If money isn't really an option, Webroot includes antispyware, antivirus, built-in firewall (which is what I use).

For malware, Malwarebytes is the best software to have installed. The free version will only get rid of malware after the fact, but the paid version acts like an antivirus program and protects you from getting malware in the first place (I use the paid version).




originally posted by: mblahnikluver
I will have to have MS Office

For MS Office, you can follow this link to see if you are eligible to get Office for free.

Most schools have their own (or access to) a book store where you'll purchase your books and software for your courses, including MS Office and any other resource you'll need for school.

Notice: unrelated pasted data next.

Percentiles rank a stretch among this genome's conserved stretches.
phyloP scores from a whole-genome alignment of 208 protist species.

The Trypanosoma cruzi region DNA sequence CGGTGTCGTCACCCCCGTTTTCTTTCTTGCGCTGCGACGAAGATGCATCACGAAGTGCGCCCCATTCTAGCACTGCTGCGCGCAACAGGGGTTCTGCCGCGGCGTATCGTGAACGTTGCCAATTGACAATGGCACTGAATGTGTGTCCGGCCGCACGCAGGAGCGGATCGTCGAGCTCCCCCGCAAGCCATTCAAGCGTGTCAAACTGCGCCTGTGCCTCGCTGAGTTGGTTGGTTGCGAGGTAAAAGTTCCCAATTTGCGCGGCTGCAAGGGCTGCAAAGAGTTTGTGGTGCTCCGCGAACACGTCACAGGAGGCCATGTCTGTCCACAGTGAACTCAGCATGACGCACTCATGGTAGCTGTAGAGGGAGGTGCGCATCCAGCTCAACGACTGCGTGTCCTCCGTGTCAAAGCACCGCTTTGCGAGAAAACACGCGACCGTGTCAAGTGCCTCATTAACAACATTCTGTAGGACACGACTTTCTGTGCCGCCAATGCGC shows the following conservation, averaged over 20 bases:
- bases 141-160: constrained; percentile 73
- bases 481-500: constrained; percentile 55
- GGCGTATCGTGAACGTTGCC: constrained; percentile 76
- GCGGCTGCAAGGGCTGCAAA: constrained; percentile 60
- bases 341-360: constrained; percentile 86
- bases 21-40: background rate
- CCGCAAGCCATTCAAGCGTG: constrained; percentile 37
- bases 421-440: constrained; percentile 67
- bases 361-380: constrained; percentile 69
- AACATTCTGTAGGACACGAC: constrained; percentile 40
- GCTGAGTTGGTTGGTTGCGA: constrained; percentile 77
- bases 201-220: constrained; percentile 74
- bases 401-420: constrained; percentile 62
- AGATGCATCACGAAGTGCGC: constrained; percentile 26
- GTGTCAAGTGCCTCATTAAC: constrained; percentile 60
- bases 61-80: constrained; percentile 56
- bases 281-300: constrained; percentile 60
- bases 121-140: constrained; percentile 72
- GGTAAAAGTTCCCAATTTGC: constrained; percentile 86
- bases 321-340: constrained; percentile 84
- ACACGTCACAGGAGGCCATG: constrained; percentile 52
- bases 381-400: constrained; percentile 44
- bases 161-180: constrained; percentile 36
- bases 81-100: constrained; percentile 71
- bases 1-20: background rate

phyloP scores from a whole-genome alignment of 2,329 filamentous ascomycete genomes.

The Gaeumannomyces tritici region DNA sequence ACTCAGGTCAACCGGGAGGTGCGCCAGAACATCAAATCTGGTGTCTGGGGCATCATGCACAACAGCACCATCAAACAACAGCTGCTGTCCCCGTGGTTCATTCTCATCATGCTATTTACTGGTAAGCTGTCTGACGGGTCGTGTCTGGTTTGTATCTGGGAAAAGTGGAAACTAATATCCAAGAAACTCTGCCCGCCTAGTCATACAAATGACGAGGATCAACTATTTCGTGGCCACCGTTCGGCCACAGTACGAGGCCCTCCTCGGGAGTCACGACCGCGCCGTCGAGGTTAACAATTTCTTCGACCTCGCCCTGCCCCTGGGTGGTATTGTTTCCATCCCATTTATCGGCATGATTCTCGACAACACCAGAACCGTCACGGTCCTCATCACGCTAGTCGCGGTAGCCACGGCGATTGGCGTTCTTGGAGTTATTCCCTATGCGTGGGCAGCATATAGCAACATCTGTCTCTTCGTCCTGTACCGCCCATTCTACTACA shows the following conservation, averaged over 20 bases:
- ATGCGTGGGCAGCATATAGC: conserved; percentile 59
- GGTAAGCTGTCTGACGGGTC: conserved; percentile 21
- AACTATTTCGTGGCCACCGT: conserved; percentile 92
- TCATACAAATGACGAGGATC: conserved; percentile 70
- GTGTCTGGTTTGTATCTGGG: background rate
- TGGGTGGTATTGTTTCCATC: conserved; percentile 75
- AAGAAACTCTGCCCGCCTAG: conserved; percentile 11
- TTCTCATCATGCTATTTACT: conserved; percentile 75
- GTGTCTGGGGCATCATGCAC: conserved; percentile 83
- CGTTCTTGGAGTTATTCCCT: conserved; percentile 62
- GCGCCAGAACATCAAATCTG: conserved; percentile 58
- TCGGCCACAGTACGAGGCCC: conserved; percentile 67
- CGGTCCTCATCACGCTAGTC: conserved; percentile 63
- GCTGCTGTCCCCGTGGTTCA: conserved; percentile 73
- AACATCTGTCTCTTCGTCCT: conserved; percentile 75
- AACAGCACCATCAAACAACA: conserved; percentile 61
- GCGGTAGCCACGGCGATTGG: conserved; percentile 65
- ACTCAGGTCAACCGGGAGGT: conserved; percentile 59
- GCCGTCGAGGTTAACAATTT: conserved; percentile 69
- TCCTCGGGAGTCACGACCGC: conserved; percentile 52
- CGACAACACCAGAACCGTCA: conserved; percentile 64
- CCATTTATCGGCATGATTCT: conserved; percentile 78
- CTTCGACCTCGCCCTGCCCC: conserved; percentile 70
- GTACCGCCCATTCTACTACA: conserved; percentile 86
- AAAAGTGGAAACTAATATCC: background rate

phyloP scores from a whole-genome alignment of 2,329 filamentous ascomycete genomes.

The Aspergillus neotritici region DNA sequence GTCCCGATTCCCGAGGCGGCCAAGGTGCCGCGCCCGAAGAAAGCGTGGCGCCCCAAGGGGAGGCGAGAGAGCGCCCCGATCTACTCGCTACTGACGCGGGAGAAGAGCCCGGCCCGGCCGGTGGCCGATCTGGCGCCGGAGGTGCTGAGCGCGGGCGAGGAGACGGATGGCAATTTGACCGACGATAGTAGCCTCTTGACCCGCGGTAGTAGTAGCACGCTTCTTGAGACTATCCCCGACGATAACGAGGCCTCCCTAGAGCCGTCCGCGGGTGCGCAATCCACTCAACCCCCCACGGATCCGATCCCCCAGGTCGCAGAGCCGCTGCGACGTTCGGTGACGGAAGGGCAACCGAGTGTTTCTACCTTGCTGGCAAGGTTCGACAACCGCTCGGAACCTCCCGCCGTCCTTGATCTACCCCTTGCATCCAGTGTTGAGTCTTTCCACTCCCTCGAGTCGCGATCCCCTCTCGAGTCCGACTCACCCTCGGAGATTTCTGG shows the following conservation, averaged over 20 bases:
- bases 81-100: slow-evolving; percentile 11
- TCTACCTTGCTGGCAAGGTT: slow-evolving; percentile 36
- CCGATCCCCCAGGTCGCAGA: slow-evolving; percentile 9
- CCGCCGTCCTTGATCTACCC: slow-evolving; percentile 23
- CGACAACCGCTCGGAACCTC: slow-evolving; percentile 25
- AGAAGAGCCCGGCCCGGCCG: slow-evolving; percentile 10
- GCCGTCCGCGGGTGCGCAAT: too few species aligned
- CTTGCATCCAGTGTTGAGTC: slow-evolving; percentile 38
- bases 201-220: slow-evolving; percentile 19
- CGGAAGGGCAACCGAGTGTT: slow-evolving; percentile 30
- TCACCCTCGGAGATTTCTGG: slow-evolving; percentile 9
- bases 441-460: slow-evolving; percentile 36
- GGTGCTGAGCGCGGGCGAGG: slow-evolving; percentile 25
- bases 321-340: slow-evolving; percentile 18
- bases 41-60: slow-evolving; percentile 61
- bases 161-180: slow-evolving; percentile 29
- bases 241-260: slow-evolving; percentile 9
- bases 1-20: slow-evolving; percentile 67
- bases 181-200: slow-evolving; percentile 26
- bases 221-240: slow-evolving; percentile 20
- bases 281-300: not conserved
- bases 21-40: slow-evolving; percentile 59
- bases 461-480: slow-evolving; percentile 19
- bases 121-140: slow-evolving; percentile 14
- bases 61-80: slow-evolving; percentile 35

When i was in school, my copy of Office (2007) was around $35 through the bookstore. If, for some reason, your school doesn't have a bookstore or doesn't have Office (unlikely), then you can purchase it direct from Mircosoft or other places like Amazon.

You will not be able to use a trial version of Office for school. If your school is like mine, you'll be required to take a semester solely dedicated to learning how to use Office. A trial version will not work in this case.




originally posted by: mblahnikluver
Now this is what I'm doing in school.
AS in Aeronautical Engineering
BS in Computer Engineering.

Good stuff. I wish you luck. I'll be around for any further help or questions you may have.




edit on 24-7-2015 by _BoneZ_ because: (no reason given)



posted on Jul, 24 2015 @ 09:02 AM
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originally posted by: Hefficide